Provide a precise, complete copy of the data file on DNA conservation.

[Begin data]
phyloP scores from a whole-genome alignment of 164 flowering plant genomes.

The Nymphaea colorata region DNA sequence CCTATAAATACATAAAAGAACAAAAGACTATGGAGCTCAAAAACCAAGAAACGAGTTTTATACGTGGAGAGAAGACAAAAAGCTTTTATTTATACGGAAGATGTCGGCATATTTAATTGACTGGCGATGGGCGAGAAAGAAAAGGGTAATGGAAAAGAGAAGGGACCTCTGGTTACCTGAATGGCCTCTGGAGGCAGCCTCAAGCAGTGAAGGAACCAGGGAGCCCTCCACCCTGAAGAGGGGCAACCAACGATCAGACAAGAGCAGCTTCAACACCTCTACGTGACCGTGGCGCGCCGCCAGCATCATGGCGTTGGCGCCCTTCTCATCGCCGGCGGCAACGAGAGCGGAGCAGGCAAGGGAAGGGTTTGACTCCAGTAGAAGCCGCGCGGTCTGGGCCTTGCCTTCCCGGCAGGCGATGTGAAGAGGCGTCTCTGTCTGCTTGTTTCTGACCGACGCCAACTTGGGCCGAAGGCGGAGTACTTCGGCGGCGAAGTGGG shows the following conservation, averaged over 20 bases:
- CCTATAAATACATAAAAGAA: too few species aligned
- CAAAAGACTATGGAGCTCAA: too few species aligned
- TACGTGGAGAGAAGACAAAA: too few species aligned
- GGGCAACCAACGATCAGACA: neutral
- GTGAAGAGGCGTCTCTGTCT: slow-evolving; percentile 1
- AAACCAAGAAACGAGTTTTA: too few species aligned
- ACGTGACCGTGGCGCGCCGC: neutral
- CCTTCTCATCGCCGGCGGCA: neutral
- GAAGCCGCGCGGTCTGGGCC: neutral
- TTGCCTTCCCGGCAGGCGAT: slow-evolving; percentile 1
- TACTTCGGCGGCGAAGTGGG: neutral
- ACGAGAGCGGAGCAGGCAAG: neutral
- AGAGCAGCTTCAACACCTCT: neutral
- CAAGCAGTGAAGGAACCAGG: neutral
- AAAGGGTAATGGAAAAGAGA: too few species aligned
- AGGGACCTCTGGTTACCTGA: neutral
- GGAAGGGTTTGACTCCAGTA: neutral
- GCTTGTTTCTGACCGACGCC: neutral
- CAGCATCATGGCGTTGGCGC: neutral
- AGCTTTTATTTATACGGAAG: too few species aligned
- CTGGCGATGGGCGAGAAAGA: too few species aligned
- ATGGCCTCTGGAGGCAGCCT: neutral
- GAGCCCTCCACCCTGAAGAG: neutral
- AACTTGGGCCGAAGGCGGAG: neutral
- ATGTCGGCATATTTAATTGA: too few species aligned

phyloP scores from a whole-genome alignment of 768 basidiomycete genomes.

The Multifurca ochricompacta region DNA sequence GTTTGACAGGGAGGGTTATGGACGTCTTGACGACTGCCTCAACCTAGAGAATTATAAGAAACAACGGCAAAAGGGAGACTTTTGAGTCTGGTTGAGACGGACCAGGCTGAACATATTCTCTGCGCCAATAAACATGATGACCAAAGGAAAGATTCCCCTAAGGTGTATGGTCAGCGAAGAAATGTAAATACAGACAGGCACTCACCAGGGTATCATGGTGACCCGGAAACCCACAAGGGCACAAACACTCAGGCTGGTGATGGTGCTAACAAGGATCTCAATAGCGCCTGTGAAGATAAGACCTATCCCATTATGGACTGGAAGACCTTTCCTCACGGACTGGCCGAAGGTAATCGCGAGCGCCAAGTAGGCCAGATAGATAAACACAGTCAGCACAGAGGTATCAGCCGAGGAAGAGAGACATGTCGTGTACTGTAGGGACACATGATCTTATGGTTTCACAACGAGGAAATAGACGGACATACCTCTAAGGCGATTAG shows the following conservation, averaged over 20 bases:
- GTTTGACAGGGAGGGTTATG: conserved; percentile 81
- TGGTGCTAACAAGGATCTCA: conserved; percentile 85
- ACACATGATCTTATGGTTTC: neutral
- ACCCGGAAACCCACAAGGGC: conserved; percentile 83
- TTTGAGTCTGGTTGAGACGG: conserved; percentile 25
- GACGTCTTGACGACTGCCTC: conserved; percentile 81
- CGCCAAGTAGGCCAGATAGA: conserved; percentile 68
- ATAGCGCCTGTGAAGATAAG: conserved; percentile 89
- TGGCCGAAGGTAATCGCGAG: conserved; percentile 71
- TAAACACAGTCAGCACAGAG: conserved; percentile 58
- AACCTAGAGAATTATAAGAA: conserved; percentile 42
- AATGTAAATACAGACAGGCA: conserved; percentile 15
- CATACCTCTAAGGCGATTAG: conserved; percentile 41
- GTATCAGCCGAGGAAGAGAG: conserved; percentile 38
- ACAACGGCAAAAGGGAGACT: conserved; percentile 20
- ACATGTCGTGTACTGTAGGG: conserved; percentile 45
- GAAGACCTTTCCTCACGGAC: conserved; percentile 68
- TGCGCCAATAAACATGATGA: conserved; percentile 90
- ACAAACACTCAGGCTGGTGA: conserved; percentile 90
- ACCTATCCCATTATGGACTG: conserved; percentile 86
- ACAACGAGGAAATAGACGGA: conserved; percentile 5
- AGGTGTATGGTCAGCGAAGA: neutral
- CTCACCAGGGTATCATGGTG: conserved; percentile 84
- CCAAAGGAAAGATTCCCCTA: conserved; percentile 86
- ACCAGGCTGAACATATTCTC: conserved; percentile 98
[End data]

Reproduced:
phyloP scores from a whole-genome alignment of 164 flowering plant genomes.

The Nymphaea colorata region DNA sequence CCTATAAATACATAAAAGAACAAAAGACTATGGAGCTCAAAAACCAAGAAACGAGTTTTATACGTGGAGAGAAGACAAAAAGCTTTTATTTATACGGAAGATGTCGGCATATTTAATTGACTGGCGATGGGCGAGAAAGAAAAGGGTAATGGAAAAGAGAAGGGACCTCTGGTTACCTGAATGGCCTCTGGAGGCAGCCTCAAGCAGTGAAGGAACCAGGGAGCCCTCCACCCTGAAGAGGGGCAACCAACGATCAGACAAGAGCAGCTTCAACACCTCTACGTGACCGTGGCGCGCCGCCAGCATCATGGCGTTGGCGCCCTTCTCATCGCCGGCGGCAACGAGAGCGGAGCAGGCAAGGGAAGGGTTTGACTCCAGTAGAAGCCGCGCGGTCTGGGCCTTGCCTTCCCGGCAGGCGATGTGAAGAGGCGTCTCTGTCTGCTTGTTTCTGACCGACGCCAACTTGGGCCGAAGGCGGAGTACTTCGGCGGCGAAGTGGG shows the following conservation, averaged over 20 bases:
- CCTATAAATACATAAAAGAA: too few species aligned
- CAAAAGACTATGGAGCTCAA: too few species aligned
- TACGTGGAGAGAAGACAAAA: too few species aligned
- GGGCAACCAACGATCAGACA: neutral
- GTGAAGAGGCGTCTCTGTCT: slow-evolving; percentile 1
- AAACCAAGAAACGAGTTTTA: too few species aligned
- ACGTGACCGTGGCGCGCCGC: neutral
- CCTTCTCATCGCCGGCGGCA: neutral
- GAAGCCGCGCGGTCTGGGCC: neutral
- TTGCCTTCCCGGCAGGCGAT: slow-evolving; percentile 1
- TACTTCGGCGGCGAAGTGGG: neutral
- ACGAGAGCGGAGCAGGCAAG: neutral
- AGAGCAGCTTCAACACCTCT: neutral
- CAAGCAGTGAAGGAACCAGG: neutral
- AAAGGGTAATGGAAAAGAGA: too few species aligned
- AGGGACCTCTGGTTACCTGA: neutral
- GGAAGGGTTTGACTCCAGTA: neutral
- GCTTGTTTCTGACCGACGCC: neutral
- CAGCATCATGGCGTTGGCGC: neutral
- AGCTTTTATTTATACGGAAG: too few species aligned
- CTGGCGATGGGCGAGAAAGA: too few species aligned
- ATGGCCTCTGGAGGCAGCCT: neutral
- GAGCCCTCCACCCTGAAGAG: neutral
- AACTTGGGCCGAAGGCGGAG: neutral
- ATGTCGGCATATTTAATTGA: too few species aligned

phyloP scores from a whole-genome alignment of 768 basidiomycete genomes.

The Multifurca ochricompacta region DNA sequence GTTTGACAGGGAGGGTTATGGACGTCTTGACGACTGCCTCAACCTAGAGAATTATAAGAAACAACGGCAAAAGGGAGACTTTTGAGTCTGGTTGAGACGGACCAGGCTGAACATATTCTCTGCGCCAATAAACATGATGACCAAAGGAAAGATTCCCCTAAGGTGTATGGTCAGCGAAGAAATGTAAATACAGACAGGCACTCACCAGGGTATCATGGTGACCCGGAAACCCACAAGGGCACAAACACTCAGGCTGGTGATGGTGCTAACAAGGATCTCAATAGCGCCTGTGAAGATAAGACCTATCCCATTATGGACTGGAAGACCTTTCCTCACGGACTGGCCGAAGGTAATCGCGAGCGCCAAGTAGGCCAGATAGATAAACACAGTCAGCACAGAGGTATCAGCCGAGGAAGAGAGACATGTCGTGTACTGTAGGGACACATGATCTTATGGTTTCACAACGAGGAAATAGACGGACATACCTCTAAGGCGATTAG shows the following conservation, averaged over 20 bases:
- GTTTGACAGGGAGGGTTATG: conserved; percentile 81
- TGGTGCTAACAAGGATCTCA: conserved; percentile 85
- ACACATGATCTTATGGTTTC: neutral
- ACCCGGAAACCCACAAGGGC: conserved; percentile 83
- TTTGAGTCTGGTTGAGACGG: conserved; percentile 25
- GACGTCTTGACGACTGCCTC: conserved; percentile 81
- CGCCAAGTAGGCCAGATAGA: conserved; percentile 68
- ATAGCGCCTGTGAAGATAAG: conserved; percentile 89
- TGGCCGAAGGTAATCGCGAG: conserved; percentile 71
- TAAACACAGTCAGCACAGAG: conserved; percentile 58
- AACCTAGAGAATTATAAGAA: conserved; percentile 42
- AATGTAAATACAGACAGGCA: conserved; percentile 15
- CATACCTCTAAGGCGATTAG: conserved; percentile 41
- GTATCAGCCGAGGAAGAGAG: conserved; percentile 38
- ACAACGGCAAAAGGGAGACT: conserved; percentile 20
- ACATGTCGTGTACTGTAGGG: conserved; percentile 45
- GAAGACCTTTCCTCACGGAC: conserved; percentile 68
- TGCGCCAATAAACATGATGA: conserved; percentile 90
- ACAAACACTCAGGCTGGTGA: conserved; percentile 90
- ACCTATCCCATTATGGACTG: conserved; percentile 86
- ACAACGAGGAAATAGACGGA: conserved; percentile 5
- AGGTGTATGGTCAGCGAAGA: neutral
- CTCACCAGGGTATCATGGTG: conserved; percentile 84
- CCAAAGGAAAGATTCCCCTA: conserved; percentile 86
- ACCAGGCTGAACATATTCTC: conserved; percentile 98